North Lincolnshire Council is looking for people to foster children of all ages from a range of backgrounds, including those seeking asylum.
Throughout Refugee Week (15 to 21), the council will be spreading the word that foster carers are needed for children seeking asylum.
Children have travelled across continents and need foster carers who can give support, encouragement, security and make them feel welcomed. Could you offer this to a child?
A fostering phone-in event is taking place on Thursday 18 June from 5.45pm to 6.45pm. To take part, give the North Lincolnshire Fostering Service a call on 01724 297000 and they will be happy to answer your questions.
You may not feel ready to foster, but you can still ask the team any questions to find out if it is right for you. If fostering isn’t something you feel able to do, let others know that foster carers are needed in North Lincolnshire, all are welcome to call.
All children’s needs are different, whether this be through their culture, language, religion, a disability, age or gender.
Support and training will be given to help foster carers develop their knowledge and skills to meet the individual needs of any child being cared for. Foster carers have regular opportunities to meet other foster carers and professionals, including activities and events.
There is no such thing as a typical foster carer. Foster carers can be in their 20s, single, in same sex relationships, some don’t have their own children, and are all from different cultures and backgrounds.
If you cannot take part in the phone-in event but could open up your home to care for a child who cannot be cared for by their family, get in touch with North Lincolnshire Fostering Service on 01724 297000, visit the fostering page or text ‘foster’ to 84433.
Shelly (aged 43) and Richard (aged 52) have been fostering with North Lincolnshire Fostering for four years. They said:
“We chose to foster children seeking asylum as there was a need for carers. We can honestly say we have had a fantastic experience with all three boys. We still keep in touch and one comes for holidays.
“The support team at the council is fantastic and we would recommend fostering with North Lincolnshire Fostering Service.”
Joyce (aged 63) from North Lincolnshire is a single foster carer. After thinking about fostering for many years she decided four years ago that she should do something about it, and contacted North Lincolnshire Fostering Service. She said:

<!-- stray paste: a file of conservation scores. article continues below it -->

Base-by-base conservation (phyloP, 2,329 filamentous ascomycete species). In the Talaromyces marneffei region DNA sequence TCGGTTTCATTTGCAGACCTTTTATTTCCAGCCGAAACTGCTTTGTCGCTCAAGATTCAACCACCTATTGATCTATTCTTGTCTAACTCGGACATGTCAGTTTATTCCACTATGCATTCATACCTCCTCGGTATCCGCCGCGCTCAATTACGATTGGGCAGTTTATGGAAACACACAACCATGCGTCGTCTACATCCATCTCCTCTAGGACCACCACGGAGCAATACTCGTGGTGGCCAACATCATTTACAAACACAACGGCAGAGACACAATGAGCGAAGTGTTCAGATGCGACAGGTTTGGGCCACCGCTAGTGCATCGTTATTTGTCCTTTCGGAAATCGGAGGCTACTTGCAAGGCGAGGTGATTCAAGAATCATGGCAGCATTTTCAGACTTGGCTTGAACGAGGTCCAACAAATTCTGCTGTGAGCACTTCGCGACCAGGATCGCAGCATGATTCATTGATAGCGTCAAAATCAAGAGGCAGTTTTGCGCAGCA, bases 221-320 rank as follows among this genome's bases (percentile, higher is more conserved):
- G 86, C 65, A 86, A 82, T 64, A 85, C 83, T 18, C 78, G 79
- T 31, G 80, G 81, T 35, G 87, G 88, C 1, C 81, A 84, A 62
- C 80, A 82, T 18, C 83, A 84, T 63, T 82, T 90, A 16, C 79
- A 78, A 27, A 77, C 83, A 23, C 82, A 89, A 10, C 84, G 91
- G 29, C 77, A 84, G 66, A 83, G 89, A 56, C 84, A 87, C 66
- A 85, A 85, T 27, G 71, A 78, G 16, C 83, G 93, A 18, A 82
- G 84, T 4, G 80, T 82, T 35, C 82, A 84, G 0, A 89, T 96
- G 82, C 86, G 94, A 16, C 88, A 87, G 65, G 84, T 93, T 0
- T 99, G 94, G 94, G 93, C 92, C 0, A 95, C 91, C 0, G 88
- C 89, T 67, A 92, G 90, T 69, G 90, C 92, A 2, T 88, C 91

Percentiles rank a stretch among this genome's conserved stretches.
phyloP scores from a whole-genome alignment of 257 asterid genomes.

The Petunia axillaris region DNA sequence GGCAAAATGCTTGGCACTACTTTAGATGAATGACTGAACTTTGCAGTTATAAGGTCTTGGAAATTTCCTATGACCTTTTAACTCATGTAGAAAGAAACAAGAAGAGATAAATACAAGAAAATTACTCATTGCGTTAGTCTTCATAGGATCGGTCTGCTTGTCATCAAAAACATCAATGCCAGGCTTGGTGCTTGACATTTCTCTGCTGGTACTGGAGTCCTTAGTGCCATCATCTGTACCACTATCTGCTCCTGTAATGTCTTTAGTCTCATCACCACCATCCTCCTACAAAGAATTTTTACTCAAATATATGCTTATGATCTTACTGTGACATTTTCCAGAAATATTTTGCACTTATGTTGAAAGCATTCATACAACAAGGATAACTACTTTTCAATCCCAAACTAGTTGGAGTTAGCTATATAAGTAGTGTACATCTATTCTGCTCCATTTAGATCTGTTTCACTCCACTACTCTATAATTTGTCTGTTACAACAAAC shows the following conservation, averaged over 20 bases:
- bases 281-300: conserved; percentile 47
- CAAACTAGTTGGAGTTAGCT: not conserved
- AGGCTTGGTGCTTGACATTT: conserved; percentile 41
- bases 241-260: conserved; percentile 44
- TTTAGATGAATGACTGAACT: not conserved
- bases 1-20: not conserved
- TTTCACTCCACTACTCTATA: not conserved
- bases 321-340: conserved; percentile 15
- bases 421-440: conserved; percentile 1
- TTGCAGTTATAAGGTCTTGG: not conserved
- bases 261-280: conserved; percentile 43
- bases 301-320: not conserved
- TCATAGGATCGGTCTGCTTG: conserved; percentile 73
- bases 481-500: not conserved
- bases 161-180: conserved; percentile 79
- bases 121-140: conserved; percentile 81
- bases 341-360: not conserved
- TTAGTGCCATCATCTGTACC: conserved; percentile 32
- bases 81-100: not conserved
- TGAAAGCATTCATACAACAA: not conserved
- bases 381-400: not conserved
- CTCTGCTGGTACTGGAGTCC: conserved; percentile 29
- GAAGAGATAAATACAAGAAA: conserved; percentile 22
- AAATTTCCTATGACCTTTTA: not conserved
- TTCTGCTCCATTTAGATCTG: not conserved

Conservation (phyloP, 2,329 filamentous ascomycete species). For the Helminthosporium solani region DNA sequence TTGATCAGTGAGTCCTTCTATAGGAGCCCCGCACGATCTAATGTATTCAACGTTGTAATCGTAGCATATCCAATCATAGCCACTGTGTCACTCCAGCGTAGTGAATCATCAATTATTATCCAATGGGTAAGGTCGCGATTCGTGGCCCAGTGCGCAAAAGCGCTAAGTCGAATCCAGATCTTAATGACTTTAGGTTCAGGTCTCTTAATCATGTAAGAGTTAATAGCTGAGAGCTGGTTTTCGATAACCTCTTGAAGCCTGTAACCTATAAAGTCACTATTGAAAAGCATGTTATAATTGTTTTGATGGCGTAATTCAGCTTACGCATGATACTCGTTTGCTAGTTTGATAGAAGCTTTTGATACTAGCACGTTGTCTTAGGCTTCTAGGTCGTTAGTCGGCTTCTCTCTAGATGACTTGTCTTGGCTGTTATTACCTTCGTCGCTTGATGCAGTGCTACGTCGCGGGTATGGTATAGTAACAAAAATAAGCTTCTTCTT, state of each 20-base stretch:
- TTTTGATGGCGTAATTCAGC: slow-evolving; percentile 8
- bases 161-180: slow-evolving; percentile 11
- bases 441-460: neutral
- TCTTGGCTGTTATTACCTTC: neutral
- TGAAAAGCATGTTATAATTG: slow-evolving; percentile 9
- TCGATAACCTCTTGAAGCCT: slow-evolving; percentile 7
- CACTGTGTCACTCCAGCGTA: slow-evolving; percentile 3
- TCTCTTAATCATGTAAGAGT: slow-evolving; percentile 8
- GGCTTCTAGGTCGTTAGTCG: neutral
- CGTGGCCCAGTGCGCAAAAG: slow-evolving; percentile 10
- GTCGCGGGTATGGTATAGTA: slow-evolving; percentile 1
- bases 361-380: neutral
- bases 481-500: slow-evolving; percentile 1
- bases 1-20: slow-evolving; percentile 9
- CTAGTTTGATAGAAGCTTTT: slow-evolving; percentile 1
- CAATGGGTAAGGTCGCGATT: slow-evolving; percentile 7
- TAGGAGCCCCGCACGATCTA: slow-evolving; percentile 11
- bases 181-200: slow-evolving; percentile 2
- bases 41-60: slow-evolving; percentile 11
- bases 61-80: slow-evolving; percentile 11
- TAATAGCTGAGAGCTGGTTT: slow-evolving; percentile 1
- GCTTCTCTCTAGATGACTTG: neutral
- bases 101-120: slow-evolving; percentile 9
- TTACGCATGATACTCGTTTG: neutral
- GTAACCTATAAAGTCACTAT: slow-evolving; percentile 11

“I was a host mother for John Leggott College’s international unit for 15 years and was asked if I would consider caring for an asylum seeking child as I had experience of language and cultural differences. All the children I have cared for have been polite, honest and friendly. On the whole it has been a rewarding experience.”
Laura and Keith from North Lincolnshire felt it was a time in their lives when they wanted to give something back to others. They said:
“We’ve always had a busy household with six grown up children between us and quite a few grandchildren who have now all flown the nest, so we thought we would give fostering a go. We wanted to offer a child a safe and hopefully happy home to flourish with guidance from our experiences of bringing up our own children.
“When we were approved as foster carers we wanted to offer short breaks for children with disabilities, this soon changed when we were asked to offer a home to a young boy with health problems seeking asylum. This meant a commitment of at least six months, we said yes and 18 months later we are still together. Currently we are caring for two asylum seeking children.
“Our experience has been amazing. As their journeys from their homeland to the UK is gradually disclosed as trust is built, your admiration for these young people grows daily. Their experiences makes them strong, resilient, resourceful, respectful, trustworthy and appreciative. How they deal with the experiences they have suffered, many leaving all of their family behind is beyond imagination and all we can do is embrace them into our families at the pace they want to be involved.
“Caring for young people seeking asylum will enrich your cultural knowledge as you pick up bits of their language, learn to cook food they like and listen to them singing cultural songs. You get to meet other young people from their communities and other foster carers.
“As with any teenager, there are ups and downs but for the most part our experience has been enriching. We have offered our home to many young people seeking asylum, from day care to long term.
“The North Lincolnshire Fostering team is brilliant. Our social workers are very good, tailoring the levels of support to the situations you’re experiencing. Communication, as with most things, is key to a professional relationship and for us this has been exceptional. Our current social worker is a joy to be around, but equally great at getting the job done.”